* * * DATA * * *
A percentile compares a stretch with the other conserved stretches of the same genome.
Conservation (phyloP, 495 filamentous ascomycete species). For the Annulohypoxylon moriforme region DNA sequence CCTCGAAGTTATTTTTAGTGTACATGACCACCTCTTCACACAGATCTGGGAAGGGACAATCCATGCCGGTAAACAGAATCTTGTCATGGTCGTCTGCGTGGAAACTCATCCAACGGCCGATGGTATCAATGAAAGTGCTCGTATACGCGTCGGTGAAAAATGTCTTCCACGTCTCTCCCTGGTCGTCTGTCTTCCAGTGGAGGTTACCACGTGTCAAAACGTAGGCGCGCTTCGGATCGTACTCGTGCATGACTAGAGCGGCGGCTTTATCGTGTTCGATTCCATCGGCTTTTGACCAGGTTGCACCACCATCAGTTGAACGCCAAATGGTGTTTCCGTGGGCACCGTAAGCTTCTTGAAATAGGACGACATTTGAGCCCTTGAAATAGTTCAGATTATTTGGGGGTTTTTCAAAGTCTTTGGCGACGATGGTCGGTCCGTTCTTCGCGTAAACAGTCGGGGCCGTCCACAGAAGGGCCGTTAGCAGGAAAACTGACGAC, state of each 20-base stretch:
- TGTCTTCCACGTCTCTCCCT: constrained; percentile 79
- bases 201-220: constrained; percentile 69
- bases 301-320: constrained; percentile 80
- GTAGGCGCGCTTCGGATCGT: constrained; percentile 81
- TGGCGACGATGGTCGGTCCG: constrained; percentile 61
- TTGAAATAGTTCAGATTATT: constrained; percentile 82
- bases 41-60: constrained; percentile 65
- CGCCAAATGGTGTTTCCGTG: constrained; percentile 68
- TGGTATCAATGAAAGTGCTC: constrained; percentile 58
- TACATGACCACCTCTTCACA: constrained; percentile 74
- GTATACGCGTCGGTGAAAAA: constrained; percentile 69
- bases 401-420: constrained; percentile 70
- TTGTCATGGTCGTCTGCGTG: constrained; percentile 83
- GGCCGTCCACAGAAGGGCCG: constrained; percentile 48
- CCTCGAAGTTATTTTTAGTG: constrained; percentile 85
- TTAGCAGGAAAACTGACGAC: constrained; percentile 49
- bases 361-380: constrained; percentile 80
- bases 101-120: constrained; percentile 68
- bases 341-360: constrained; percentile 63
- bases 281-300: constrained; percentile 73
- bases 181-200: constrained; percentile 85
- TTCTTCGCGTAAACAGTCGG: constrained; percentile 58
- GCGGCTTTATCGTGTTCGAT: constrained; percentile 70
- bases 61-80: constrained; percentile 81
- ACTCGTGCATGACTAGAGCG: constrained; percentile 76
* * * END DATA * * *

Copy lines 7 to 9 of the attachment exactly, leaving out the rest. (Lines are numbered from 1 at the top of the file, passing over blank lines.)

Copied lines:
- TGGCGACGATGGTCGGTCCG: constrained; percentile 61
- TTGAAATAGTTCAGATTATT: constrained; percentile 82
- bases 41-60: constrained; percentile 65